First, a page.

30 May 2019

The difference between executors and attorneys is often misunderstood; the roles are similar in some ways but very different. Both roles involve attending to somebody else’s financial affairs but in very different contexts and involve appointment by different documents.


An executor is someone who is appointed via a will and the appointment only comes into effect when the will maker has died. After the death of the will maker, an executor is responsible for ensuring that all of the estate assets are accounted for and distributed in accordance with the deceased person’s will. Appointing someone as an executor in a will does not give that person the authority to manage the will maker’s affairs during their lifetime.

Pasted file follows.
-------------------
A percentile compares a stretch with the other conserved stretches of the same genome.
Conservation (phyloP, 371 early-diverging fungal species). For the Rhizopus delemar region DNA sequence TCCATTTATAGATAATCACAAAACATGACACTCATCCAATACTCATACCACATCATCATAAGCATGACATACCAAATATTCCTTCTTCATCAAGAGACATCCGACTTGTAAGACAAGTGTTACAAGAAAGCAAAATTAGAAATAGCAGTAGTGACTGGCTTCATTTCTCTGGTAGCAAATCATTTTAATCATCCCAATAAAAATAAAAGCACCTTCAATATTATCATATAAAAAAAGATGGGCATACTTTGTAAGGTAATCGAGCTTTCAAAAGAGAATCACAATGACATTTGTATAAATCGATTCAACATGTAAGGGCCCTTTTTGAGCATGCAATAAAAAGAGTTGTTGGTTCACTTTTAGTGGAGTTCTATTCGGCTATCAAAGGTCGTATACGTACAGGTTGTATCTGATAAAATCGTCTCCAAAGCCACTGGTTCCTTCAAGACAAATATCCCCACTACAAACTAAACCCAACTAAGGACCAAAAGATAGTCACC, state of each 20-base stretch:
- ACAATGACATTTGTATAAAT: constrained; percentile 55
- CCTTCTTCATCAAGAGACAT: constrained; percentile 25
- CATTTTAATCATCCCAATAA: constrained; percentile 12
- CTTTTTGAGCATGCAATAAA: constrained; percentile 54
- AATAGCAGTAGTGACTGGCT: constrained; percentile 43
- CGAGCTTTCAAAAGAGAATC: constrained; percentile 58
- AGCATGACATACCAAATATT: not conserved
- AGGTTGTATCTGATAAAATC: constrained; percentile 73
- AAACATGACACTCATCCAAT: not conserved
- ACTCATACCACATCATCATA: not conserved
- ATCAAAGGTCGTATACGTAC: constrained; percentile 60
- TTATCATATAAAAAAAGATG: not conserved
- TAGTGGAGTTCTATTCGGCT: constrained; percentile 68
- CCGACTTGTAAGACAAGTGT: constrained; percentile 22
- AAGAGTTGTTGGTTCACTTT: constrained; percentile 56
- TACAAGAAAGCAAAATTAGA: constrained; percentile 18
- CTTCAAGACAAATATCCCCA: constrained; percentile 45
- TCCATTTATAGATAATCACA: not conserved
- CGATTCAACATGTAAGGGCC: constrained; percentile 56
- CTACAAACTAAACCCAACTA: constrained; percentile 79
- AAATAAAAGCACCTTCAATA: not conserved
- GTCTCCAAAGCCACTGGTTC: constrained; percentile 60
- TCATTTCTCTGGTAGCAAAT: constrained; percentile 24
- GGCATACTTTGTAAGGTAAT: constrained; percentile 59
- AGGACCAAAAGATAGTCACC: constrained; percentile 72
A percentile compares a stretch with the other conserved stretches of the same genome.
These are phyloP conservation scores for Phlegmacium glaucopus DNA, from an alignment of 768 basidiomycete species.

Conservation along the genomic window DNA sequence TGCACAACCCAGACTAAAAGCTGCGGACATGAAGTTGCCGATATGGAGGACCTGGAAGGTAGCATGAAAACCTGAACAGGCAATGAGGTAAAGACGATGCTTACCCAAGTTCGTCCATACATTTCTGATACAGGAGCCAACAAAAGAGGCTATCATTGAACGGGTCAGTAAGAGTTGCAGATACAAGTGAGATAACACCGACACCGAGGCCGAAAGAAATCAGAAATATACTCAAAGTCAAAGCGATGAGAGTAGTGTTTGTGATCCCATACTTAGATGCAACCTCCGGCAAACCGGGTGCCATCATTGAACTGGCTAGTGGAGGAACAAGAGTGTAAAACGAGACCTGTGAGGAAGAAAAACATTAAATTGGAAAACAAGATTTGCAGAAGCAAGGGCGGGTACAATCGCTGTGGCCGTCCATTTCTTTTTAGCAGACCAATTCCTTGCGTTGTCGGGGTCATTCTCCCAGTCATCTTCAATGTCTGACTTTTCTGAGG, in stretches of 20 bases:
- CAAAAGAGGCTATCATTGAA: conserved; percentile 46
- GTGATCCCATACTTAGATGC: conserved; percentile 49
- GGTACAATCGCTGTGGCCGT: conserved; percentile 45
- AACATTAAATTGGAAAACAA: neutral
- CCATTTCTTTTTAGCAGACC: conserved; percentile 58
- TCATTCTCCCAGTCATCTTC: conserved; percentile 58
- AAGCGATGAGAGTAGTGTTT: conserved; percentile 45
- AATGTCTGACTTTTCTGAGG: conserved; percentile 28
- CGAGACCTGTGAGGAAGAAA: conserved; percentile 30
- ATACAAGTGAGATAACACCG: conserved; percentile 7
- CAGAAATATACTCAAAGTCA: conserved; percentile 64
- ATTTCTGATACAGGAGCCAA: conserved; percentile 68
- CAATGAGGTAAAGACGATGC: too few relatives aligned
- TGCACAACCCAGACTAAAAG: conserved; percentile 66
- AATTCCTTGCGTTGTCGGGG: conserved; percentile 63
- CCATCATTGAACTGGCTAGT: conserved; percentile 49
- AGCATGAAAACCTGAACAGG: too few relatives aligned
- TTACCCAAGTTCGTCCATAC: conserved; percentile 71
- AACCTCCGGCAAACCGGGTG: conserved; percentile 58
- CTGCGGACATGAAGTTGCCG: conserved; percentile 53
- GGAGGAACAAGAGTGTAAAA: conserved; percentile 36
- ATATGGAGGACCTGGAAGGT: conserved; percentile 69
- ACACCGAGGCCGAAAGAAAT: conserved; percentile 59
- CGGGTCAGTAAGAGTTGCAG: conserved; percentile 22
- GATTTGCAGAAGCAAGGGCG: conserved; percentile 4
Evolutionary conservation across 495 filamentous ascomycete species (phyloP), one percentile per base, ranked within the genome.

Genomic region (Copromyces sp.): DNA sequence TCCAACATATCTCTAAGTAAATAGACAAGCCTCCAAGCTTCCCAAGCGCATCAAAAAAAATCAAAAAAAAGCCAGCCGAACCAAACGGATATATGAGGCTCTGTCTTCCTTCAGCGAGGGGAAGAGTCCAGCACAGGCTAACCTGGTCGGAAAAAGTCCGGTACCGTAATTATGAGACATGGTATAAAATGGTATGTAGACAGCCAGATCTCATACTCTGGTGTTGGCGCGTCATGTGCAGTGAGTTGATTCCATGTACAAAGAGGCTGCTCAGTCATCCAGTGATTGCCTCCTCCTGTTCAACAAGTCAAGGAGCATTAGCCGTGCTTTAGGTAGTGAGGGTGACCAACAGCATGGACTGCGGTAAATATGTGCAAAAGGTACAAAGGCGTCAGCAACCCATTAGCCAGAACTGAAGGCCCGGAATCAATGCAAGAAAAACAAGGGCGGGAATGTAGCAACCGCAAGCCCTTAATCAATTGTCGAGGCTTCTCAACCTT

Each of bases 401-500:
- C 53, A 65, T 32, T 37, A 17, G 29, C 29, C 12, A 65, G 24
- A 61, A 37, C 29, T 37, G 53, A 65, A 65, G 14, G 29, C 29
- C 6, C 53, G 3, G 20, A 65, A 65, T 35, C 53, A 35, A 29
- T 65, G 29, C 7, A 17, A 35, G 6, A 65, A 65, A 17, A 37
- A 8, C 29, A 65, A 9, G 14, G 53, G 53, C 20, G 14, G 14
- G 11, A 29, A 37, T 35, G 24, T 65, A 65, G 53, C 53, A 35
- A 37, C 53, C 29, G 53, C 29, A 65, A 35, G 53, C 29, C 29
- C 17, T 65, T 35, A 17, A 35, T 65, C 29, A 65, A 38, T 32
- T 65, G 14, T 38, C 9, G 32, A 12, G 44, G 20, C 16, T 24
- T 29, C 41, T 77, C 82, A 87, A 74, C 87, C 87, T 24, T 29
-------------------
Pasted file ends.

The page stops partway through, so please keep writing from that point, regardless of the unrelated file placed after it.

An attorney is appointed under a lasting power of attorney (or an enduring power of attorney that was signed and witnessed before October 2007) and is someone who is chosen to assist a person during their lifetime to attend to their property and financial affairs. When that person dies, the document which appoints their attorney ceases to have effect and the attorney no longer has the authority to manage that person’s finances.


You can appoint the same person to be your executor and your attorney but you will need two different documents to make the appointments.


If you need any further information about wills and powers of attorney, please do not hesitate to get in touch with us on 01531 632377.